Temperature May Impact Gene Expression in Mice During PWS Research

Temperature May Impact Gene Expression in Mice.jpgThere are several mouse models used in PWS research, each missing some part of the DNA that is absent in PWS. Two of the most commonly used mouse models are the Snord116 mouse and the Magel2 mouse. Each of these has a deletion of the respective PWS-related gene.

These "deletion" mouse models are some of the best available tools for research, and they have provided a tremendous amount of valuable information to help us better understand PWS. However, to date, these mouse models have not mimicked all of the symptoms of PWS. For example, one model may have intense food-seeking behavior and overeat, but not develop obesity. Another model may be obese and have poor muscle function but not display the drive for food.

Maintaining PWS Mice Under Different Temperatures

There are recent reports in the scientific literature that the temperature at which mice are kept for research impacts expression of some genes, as well as their metabolic rate. One of these impacted genes is Snord116. Dr. Valter Tucci’s group at the Italian Institute of Technology is studying the hypothesis that environmental temperature plays a crucial role in the pathophysiology of PWS symptoms, specifically sleep and obesity.

Dr. Tucci's team has shown that mice with the Snord116 deletion have sleep abnormalities and increased body temperature. In this project, they will maintain PWS mice under different temperature regimens and then analyze them for changes in sleep, body weight, food intake and energy expenditure. The results will provide information as to what temperature these mice should be kept in order to best replicate the biological symptoms, or phenotype, of PWS.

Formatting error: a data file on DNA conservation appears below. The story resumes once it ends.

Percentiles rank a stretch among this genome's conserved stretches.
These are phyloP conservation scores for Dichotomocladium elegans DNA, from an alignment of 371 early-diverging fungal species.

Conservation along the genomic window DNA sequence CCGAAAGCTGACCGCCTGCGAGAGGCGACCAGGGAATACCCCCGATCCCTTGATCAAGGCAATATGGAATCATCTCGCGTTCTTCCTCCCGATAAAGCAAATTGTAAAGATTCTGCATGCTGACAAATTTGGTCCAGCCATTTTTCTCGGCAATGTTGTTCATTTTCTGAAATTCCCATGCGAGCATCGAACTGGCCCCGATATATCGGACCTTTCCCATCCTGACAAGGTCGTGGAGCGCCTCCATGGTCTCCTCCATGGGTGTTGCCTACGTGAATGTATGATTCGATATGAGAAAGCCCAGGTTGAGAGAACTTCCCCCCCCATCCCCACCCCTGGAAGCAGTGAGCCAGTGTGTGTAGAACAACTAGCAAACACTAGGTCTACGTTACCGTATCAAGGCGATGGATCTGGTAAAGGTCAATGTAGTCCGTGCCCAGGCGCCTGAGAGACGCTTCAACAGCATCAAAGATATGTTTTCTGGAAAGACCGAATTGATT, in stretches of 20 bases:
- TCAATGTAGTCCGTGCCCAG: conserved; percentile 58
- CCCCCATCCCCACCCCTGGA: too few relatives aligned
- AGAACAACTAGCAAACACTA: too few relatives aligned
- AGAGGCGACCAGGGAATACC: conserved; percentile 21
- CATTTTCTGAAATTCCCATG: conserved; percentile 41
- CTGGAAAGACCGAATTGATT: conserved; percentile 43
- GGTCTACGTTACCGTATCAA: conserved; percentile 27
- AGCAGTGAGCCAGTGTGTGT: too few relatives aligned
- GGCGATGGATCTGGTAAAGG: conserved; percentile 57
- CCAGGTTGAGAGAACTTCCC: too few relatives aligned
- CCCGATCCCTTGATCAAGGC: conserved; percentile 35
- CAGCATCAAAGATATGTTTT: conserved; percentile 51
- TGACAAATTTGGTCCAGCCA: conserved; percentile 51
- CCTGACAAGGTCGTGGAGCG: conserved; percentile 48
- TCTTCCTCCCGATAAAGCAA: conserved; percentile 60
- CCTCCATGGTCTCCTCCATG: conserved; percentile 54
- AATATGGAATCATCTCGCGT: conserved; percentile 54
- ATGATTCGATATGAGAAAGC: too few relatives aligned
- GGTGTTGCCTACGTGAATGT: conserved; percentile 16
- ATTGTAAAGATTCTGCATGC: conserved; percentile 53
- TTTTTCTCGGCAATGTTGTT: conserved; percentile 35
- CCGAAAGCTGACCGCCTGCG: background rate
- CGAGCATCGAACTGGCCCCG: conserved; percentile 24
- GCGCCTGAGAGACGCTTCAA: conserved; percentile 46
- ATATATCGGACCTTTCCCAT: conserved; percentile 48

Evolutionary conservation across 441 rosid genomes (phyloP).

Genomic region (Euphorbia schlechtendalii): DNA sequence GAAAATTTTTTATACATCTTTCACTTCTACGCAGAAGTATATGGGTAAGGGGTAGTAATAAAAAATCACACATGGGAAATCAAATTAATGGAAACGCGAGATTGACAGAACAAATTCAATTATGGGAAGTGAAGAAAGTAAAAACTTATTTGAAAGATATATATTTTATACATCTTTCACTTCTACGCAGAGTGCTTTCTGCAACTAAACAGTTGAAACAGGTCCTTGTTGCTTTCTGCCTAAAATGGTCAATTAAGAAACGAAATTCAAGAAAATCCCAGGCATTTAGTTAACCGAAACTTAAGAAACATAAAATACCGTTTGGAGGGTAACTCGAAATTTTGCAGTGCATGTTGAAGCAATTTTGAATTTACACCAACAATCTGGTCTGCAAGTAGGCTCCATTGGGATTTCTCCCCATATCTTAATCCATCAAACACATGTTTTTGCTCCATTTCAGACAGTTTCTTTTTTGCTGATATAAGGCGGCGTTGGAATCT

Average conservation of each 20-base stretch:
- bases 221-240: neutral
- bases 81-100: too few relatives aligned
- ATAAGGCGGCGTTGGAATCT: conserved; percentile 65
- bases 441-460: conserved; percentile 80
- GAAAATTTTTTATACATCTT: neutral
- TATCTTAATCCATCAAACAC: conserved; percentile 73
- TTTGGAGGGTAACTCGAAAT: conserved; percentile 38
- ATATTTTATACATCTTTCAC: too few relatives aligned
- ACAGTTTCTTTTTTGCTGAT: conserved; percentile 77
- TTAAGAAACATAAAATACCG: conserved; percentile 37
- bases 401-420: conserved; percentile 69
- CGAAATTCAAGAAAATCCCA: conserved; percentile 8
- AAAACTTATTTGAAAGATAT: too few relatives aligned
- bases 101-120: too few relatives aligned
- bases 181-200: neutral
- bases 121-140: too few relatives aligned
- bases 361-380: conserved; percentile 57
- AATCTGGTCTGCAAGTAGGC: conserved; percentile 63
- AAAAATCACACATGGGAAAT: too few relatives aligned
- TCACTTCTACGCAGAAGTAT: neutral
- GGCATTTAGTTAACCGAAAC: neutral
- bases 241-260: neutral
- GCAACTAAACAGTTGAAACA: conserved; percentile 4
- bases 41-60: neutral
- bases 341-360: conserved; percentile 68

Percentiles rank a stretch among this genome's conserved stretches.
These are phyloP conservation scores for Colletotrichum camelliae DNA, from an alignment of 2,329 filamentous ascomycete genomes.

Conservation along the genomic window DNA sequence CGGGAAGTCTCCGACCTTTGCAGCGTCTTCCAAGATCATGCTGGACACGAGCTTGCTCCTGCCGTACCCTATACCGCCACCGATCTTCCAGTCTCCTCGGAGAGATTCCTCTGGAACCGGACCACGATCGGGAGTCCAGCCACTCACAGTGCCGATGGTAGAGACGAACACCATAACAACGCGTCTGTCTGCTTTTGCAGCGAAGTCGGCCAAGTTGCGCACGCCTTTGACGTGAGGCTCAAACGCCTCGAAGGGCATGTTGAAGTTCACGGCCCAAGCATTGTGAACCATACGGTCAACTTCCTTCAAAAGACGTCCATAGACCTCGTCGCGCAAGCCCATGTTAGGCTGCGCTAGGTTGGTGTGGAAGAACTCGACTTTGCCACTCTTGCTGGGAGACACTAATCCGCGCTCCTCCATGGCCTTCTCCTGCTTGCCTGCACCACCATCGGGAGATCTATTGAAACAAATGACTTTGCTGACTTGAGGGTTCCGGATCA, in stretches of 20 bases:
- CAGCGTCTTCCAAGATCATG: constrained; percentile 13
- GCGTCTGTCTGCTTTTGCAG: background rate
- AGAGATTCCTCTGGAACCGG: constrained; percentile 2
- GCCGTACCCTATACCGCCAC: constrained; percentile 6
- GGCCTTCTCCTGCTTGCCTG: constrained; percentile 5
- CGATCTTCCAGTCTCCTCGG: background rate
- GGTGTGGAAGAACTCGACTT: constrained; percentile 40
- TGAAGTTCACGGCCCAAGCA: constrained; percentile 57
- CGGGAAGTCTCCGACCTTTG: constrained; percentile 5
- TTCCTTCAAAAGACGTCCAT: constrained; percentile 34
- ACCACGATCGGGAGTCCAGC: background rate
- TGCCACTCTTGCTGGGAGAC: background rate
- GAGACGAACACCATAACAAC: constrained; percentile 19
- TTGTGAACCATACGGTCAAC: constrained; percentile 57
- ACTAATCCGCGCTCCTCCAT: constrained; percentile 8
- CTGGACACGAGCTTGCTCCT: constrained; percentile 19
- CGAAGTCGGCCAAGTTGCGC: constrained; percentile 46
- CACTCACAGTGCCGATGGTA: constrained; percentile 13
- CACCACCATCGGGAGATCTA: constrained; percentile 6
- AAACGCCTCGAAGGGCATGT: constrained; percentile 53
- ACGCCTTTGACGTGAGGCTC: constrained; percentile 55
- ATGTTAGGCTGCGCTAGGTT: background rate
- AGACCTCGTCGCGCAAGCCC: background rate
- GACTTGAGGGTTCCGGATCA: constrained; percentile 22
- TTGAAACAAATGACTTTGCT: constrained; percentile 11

An Important Step Forward for Studying Therapies

This work is an important step in having the best model to study potentical therapies. The project is part of FPWR's efforts to "de-risk" the drug development process.

Dr. Tucci is also a member of the Preclinical Animal Network (PCAN), which was established during the summer of 2016. PCAN is a collaborative group of clinicians, industry experts and academic researchers working to better characterize PWS animal models, provide guidelines on which models are appropriate for which research questions, and make recommendations on developing new PWS animal models. The goal of the PCAN is to provide the tools and knowledge to accelerate drug development for PWS. 

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Topics: Research

Jessica Bohonowych

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Jessica Bohonowych is a graduate of Duke University, and holds a PhD in Pharmacology and Toxicology at the University of California, Davis. Incorporating her research background, knowledge of pharmacology and drug development, and teaching experience, Jessica works with Theresa Strong in managing FPWR’s grant portfolio, communicating research results and breakthroughs to our community, aiding in special projects such as the Clinical Trials Initiative and Molecular Resource Center, and is heading the development of the Global PWS Registry.

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